Releasing in bookstores and virtual shelves in March, this fictional tale tells a saga that begins when Julius Caesar is kidnapped before his assassination in 44 BC. Things get crazy when the Roman ruler is teleported to Los Angeles in 1999. when the statesman visits Caesar’s Palace in Las Vegas – and thought-provoking philosophical and scientific explorations. Above all, expect an action-packed thriller that’s sure to be a welcome distraction from today’s relentless news cycles.
9. The Tension Effect: How to Make Great Ideas Big and Big Scale Ideas by John A. List
In February, save time for this non-fiction page-turner from the University of Chicago professor and Lyft’s chief economist. To lift a line of sound the wall street journal essay adapted from the book, “Growing up in small-town Wisconsin in the 1970s, I was raised on the gritty gospel of revered Green Bay Packers coach Vince Lombardi, who said, ‘Winners don’t never quit and quitters never win. “Throughout some 250 pages, you’ll have the chance to learn how to maximize your earnings, through case studies like chef Jamie Oliver’s attempt to scale his restaurant business and why the inability to spot fakes Positives on drug tests created problems in the Reagan-drug prevention program.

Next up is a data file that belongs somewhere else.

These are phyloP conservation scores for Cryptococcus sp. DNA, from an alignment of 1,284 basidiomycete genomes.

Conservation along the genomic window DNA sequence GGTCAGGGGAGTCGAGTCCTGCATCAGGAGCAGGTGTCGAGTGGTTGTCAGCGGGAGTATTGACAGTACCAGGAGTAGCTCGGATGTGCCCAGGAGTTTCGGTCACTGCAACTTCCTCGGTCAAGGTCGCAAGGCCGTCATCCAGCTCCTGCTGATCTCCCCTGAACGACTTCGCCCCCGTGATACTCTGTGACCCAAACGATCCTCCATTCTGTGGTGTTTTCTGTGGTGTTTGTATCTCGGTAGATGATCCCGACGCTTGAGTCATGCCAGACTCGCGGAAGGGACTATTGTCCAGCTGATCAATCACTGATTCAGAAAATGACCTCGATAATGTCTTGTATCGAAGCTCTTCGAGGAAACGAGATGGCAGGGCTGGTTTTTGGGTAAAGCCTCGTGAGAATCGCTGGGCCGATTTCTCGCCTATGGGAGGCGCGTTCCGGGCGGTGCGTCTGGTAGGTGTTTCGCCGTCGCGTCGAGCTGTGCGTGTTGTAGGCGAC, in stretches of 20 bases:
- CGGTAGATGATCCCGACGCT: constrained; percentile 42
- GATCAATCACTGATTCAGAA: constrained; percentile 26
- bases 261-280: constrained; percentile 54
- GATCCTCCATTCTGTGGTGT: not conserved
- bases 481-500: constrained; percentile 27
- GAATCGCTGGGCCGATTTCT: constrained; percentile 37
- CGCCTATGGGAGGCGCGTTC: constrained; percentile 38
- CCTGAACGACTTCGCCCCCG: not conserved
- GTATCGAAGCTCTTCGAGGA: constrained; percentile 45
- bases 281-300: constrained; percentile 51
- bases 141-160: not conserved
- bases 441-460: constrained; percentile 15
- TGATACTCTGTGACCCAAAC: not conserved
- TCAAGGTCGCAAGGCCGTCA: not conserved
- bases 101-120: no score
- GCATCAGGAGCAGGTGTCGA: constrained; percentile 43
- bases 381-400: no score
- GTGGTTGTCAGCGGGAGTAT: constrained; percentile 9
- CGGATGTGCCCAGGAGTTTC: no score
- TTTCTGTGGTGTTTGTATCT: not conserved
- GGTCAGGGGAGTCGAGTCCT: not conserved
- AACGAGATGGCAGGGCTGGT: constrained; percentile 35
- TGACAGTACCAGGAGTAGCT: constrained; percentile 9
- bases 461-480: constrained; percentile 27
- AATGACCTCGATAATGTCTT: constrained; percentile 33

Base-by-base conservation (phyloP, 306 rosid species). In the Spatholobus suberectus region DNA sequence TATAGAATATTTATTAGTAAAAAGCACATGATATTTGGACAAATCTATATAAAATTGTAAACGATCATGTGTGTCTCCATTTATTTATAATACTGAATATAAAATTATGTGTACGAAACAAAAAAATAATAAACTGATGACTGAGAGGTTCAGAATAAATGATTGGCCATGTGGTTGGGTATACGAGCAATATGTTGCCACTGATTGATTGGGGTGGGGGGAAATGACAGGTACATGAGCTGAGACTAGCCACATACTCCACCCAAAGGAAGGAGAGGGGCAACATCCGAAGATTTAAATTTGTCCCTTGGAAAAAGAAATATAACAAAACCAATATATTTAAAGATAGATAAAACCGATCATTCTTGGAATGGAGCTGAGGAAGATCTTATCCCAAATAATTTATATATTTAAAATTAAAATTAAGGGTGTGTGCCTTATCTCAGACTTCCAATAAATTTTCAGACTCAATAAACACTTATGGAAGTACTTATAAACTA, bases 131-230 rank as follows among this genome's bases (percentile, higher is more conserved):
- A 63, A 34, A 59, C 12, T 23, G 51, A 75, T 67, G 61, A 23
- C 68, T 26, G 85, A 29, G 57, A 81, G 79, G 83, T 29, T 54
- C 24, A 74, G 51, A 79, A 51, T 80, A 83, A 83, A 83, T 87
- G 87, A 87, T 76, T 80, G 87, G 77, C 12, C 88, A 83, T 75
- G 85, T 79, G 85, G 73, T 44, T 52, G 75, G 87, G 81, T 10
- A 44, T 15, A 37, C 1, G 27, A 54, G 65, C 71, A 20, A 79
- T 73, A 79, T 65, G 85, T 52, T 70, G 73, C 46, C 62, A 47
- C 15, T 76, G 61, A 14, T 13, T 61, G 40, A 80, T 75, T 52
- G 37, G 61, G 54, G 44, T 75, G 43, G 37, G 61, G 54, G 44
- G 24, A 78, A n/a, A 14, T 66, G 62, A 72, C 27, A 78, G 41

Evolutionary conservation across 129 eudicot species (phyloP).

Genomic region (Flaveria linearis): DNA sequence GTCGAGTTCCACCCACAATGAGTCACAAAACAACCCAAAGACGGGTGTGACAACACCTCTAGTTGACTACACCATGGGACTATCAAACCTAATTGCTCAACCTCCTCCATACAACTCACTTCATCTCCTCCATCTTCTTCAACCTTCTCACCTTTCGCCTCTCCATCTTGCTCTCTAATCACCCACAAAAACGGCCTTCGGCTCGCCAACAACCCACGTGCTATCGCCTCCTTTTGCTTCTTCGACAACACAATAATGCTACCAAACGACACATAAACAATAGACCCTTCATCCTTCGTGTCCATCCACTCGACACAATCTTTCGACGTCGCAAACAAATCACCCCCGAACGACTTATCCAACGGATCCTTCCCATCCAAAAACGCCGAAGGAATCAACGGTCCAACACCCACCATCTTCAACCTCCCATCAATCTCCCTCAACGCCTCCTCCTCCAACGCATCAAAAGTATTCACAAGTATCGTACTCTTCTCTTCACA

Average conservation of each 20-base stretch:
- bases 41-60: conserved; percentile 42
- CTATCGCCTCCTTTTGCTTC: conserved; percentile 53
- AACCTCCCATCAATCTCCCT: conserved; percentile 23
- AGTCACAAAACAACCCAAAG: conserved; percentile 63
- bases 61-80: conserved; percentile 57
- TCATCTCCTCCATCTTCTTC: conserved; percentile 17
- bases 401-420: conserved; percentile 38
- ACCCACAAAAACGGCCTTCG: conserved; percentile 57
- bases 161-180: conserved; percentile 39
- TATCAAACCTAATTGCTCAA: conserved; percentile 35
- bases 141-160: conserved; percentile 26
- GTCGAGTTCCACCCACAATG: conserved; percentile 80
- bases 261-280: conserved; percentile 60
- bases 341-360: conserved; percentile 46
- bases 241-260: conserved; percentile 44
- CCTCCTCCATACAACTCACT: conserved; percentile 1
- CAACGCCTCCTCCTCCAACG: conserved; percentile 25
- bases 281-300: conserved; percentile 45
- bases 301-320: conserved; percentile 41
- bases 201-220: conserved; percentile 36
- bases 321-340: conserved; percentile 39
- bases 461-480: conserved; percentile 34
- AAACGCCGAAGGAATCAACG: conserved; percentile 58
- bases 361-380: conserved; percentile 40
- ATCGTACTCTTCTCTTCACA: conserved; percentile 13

ten. Breaking the Age Code: How Your Beliefs About Aging Determine Your Lifespan and Well-Being by Becca Levy, Ph.D.
According to this forthcoming book by the Yale professor of epidemiology and psychology, your simple beliefs about aging can add or steal up to eight years from your life. Everyone wants to know how to live longer and happier, and this guide uses information to help you increase your chances of doing so. Available in April, pre-order this book if you want research-based strategies to make the most of your time on this Pale Blue Dot.
11. The family chaos: a novel by Lan Samantha Chang
Coming out in February, this book zooms in on a family restaurant in the town of Haven, Wisconsin, with plenty of twists and turns. There is talk of a potential murder of the despotic patriarch of the family and the ensuing trial. Written by the current director of the esteemed Iowa Writers’ Workshop, it’s an intimate look at a Chinese-American family and a universal look at small-town America.